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On the path to better understanding metallic glass


What do a surgical pin, a tennis racquet, and an iPhone 6 all have in common? They can all be made using metallic glasses, an amorphous material. This advanced material is adaptable and moldable like plastics but has the toughness of metal because that is what they are. Metallic glasses are liquid metals that have been rapidly cooled to form metallic glass. 

At the forefront of materials research, metallic glasses are a hot topic because they can be used for a variety of products but there are a few things holding them back. They are expensive to produce and due to their disorderly atomic structure they can deform easier and therefore break down when outside stress is applied.

This is why assistant professor of mechanical engineering, Yue Fan, and his team are looking at the atomic structure of these materials and finding what really happens when deformation begins.

“We have found in the deformation of metallic glass that when applying mechanical loads or other outside stimuli the atoms’ rearrangements are fundamentally different from what people have expected,” said Fan.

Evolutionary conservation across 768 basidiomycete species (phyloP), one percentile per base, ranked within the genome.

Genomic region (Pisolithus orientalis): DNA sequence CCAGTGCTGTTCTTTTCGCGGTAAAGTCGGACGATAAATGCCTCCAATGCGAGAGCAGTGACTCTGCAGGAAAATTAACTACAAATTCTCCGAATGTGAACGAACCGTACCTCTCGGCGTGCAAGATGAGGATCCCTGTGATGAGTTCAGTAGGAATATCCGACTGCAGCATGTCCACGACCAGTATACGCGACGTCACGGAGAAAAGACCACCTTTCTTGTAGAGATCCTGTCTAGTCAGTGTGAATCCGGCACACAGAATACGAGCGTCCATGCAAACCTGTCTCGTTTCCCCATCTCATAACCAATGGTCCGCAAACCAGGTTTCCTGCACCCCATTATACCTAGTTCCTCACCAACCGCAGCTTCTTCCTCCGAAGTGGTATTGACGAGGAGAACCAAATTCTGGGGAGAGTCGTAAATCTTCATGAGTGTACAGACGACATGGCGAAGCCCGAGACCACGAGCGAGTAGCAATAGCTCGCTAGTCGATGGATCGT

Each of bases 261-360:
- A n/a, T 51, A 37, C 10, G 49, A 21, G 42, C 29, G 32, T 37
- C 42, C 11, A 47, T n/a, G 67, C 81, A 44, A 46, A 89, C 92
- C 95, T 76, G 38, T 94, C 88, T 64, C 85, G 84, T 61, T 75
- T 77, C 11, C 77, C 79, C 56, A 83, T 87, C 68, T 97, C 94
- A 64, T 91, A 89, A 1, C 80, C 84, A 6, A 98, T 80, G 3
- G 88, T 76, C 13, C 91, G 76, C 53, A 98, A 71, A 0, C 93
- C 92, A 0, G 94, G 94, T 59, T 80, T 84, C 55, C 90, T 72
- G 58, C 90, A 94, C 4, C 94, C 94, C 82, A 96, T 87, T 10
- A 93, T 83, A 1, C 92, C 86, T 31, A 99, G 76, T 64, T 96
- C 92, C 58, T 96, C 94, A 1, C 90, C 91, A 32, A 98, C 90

When deformation occurs in a material the atoms begin to break bonds and form new ones which require energy that usually comes from outside stress. This energy usually creates an uphill and downhill energy picture referred to as an energy landscape titling. It had been thought this type of energy landscape titling was the same for metallic glasses but Fan and his team have found otherwise.

“Instead of a classical energy landscape tilting picture, many new complex pathways in the energy landscape emerge. Knowing this allows us to better control the performance of amorphous materials under external stimuli,” explained Fan.

Moving forward this knowledge can help move metallic glasses forward as we now better understand what is happening when they break down. The next steps in this research include creating parameters for how these materials are used and what they can withstand, making them more efficient for products. 

“Metallic glasses have already been used in a range of applications, including biocompatible bone implants, rust-resistant razors, and scalpel blades. Even broader applications have been prohibited due to two challenges: the high price of current raw materials for metallic glasses, and a lack of fundamental knowledge on their deformation and other physical behaviors. The new physics discovered in this study may potentially enable new strategies to design and deploy these materials,” said Fan.
Yue Fan’s paper was published in APS Physical Review Letters and is entitled, Emergent Fractal Energy Landscape as the Origin of Stress-Accelerated Dynamics in Amorphous Solids.

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